Do you know the symptoms of ovarian cancer?
Admittedly, many women don't.
But that's the goal of September as Ovarian Cancer Awareness Month.
"It is so important that women know the signs and symptoms of ovarian cancer, because, unfortunately, there is no effective screening tool for it," says Sharyn Lewin, MD, medical director of gynecologic oncology at Holy Name Medical Center’s Patricia Lynch Cancer Center.
In 2018, approximately 22,000 women will be diagnosed with ovarian cancer, and more than 14,000 will die from it, according to the U.S. National Cancer Institute.
"So the best outcomes for women involve early detection and prevention, if possible," says Dr. Lewin.
What Are the Signs and Symptoms?
In the very early stages, there may not be any noticeable symptoms. However, the signs most associated with the development of ovarian cancer at any stage of the condition include:
- Pelvic or abdominal pain or cramping
- Feeling full quickly after starting to eat
- Frequent, urgent urination
- Abdominal pain and swelling
"You could have just one or a constellation of symptoms, which is why it's so important for women to have yearly check-ups and talk to their doctor about any changes," says Dr. Lewin.
If these symptoms occur on a repetitive basis, an immediate evaluation by a physician, including imaging with a CT scan, is necessary, she advises.
Are You at Greater Risk?
If you have a family or personal history of ovarian cancer and breast cancer, you are at a higher risk and genetic testing is key.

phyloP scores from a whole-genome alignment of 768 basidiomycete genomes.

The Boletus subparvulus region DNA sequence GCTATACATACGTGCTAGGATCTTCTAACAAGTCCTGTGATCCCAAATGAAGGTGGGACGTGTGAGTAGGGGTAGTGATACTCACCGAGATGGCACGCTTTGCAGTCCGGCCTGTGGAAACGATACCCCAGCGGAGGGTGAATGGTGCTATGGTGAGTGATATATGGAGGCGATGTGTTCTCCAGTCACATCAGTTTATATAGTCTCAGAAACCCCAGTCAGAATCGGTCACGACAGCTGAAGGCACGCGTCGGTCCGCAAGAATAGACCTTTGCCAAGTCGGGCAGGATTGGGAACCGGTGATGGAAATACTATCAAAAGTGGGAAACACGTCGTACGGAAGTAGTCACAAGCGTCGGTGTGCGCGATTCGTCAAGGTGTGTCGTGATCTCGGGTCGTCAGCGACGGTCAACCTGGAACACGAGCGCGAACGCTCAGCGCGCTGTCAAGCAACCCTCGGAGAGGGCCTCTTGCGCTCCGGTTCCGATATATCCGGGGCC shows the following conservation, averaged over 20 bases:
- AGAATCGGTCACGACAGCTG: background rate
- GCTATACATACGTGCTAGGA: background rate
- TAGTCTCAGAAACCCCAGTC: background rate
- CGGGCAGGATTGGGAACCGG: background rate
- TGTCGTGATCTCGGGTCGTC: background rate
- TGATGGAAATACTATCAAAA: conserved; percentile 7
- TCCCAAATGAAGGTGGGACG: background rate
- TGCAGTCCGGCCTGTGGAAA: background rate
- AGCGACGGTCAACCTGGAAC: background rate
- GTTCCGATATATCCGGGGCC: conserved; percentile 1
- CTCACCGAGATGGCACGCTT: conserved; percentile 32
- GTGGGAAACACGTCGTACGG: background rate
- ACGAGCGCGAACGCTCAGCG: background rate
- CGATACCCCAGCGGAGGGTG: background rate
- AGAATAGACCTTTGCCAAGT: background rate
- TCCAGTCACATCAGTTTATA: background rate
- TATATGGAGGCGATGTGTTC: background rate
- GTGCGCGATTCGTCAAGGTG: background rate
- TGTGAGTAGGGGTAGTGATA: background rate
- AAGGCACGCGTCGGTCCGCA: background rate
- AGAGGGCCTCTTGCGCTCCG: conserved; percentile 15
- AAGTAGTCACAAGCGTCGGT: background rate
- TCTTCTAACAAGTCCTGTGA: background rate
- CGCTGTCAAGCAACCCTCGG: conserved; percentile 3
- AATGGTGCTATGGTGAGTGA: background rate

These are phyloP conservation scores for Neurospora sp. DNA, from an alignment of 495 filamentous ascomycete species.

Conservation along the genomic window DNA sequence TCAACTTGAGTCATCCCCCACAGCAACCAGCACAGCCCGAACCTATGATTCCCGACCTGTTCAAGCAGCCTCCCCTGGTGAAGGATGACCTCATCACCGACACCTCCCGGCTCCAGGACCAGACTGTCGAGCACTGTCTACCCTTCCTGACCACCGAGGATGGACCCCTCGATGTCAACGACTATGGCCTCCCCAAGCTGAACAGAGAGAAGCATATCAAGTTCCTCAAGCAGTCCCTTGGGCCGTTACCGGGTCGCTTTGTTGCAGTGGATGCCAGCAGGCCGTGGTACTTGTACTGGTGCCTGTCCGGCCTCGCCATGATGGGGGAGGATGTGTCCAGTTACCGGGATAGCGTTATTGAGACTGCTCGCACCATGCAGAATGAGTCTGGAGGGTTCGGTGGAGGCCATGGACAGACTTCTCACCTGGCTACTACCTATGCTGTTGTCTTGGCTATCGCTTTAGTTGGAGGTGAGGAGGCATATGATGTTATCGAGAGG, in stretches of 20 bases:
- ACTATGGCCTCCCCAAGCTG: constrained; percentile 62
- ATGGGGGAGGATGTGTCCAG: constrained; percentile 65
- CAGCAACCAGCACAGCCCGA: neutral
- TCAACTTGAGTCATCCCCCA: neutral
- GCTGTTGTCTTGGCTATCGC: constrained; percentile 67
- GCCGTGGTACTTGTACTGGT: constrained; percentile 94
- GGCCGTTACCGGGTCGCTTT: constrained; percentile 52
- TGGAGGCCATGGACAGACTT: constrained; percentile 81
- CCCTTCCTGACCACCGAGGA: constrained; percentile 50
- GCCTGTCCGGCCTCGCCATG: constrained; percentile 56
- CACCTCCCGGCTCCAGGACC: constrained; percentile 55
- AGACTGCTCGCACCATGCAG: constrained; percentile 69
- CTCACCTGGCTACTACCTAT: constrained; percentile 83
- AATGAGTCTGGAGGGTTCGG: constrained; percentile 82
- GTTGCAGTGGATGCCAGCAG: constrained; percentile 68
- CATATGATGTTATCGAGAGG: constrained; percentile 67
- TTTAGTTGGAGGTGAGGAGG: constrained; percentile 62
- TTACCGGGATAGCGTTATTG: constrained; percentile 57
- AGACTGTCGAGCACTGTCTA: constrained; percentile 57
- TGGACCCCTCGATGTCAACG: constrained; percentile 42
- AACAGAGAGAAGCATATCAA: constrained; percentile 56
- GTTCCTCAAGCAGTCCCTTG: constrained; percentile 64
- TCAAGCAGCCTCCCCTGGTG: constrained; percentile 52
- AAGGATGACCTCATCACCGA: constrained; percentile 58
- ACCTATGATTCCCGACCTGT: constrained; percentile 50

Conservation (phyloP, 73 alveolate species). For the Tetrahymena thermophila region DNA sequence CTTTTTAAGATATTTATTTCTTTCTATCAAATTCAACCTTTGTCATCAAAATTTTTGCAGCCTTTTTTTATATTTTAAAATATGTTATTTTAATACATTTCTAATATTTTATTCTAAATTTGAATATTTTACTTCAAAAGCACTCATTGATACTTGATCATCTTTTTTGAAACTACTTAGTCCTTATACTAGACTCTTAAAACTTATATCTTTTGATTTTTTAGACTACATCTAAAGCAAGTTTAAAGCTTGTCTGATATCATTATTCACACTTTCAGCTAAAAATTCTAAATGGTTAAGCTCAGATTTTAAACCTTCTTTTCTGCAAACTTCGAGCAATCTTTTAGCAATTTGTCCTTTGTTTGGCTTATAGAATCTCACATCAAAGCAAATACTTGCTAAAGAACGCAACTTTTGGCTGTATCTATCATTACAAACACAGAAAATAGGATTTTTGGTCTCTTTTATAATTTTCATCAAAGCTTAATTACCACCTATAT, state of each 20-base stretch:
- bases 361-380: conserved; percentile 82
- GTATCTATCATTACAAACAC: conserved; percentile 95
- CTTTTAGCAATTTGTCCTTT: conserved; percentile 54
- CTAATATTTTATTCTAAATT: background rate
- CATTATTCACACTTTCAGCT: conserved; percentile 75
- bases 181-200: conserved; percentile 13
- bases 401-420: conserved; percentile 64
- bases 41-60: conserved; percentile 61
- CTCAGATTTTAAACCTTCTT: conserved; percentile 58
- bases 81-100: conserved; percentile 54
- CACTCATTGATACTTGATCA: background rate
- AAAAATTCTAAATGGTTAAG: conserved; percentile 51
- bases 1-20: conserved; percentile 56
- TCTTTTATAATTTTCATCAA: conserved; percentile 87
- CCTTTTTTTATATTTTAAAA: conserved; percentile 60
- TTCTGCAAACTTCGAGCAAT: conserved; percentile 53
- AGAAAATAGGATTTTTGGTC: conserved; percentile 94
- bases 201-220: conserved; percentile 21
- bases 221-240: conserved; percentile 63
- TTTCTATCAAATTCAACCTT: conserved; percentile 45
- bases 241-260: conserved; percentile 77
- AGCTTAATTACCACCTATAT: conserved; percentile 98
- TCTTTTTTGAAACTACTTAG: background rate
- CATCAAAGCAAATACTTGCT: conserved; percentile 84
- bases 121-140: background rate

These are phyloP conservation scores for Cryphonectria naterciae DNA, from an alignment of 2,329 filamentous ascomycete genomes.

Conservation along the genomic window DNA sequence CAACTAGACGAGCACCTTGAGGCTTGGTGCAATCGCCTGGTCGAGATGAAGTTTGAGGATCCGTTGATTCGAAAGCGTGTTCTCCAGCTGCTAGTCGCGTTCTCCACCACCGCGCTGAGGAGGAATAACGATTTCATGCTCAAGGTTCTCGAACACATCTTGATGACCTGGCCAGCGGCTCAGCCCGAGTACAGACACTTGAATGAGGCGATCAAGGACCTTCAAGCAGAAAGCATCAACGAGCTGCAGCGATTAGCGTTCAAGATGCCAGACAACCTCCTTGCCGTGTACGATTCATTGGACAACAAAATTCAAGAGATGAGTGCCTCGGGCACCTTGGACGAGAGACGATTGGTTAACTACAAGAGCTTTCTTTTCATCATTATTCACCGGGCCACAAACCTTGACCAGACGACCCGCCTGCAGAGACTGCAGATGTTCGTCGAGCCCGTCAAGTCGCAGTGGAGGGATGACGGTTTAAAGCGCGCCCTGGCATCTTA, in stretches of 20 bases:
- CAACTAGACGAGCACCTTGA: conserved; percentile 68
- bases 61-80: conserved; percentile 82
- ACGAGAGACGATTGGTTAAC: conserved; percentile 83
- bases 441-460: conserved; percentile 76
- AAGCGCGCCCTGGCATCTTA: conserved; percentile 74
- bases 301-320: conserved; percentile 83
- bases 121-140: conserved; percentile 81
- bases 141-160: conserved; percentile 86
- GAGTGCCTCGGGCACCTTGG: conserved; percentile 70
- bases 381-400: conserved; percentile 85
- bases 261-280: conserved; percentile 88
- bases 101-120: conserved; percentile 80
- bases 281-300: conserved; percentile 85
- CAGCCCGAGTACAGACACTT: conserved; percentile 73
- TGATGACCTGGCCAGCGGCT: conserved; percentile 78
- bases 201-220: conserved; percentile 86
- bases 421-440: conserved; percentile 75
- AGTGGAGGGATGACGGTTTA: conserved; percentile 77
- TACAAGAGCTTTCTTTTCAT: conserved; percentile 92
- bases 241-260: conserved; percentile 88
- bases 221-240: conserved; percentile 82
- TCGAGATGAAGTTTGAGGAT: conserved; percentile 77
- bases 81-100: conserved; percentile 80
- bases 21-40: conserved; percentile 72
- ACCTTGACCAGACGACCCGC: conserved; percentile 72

"For women who have deleterious mutations in one of the BRCA genes, for example, the national guidelines recommend removing the fallopian tubes and ovaries before cancer has a chance to develop," explains Dr. Lewin.
Ovarian cancer mainly occurs in older women, experts say. About half of women diagnosed are 63 years or older. And it is more common in Caucasians than in African-American women.
Detect Early For Best Outcome
Women who are diagnosed with ovarian cancer before it has spread have a five-year survival of 93 percent, researchers have found. But detection of ovarian cancer is difficult and often delayed.
"The best outcome for women who are diagnosed with ovarian cancer is to be seen and treated by a gynecologic oncologist," says Dr. Lewin. Preferably, she suggests, women should undergo surgery first to remove any visible areas of cancer. This may then be followed by chemotherapy.
"Many studies have shown several excellent options for the chemotherapy regimen, but they require a thorough consultation and planning," says Dr. Lewin. "Today, there are many exciting new treatment options for women to help prevent recurrence and increase survival as well as improve quality of life."
Patricia Lynch Cancer Center
Led by nationally recognized gynecologic oncologist Sharyn Lewin, MD, Holy Name Medical Center's gynecologic oncology services provide advanced medical and surgical treatment for women with cervical, ovarian, uterine, vaginal, and vulvar cancers, as well as for precancerous conditions. Techniques such as gynecologic sentinel node mapping, treatment innovations like intraperitoneal chemotherapy, and proficiency in robotic-assisted surgery, mean that patients receive leading-edge care by physicians who give exquisite attention to their needs, both physical and emotional. Click below for more information, including patient stories, informative videos, and physician contact information: holyname.org/GynecologicOncology/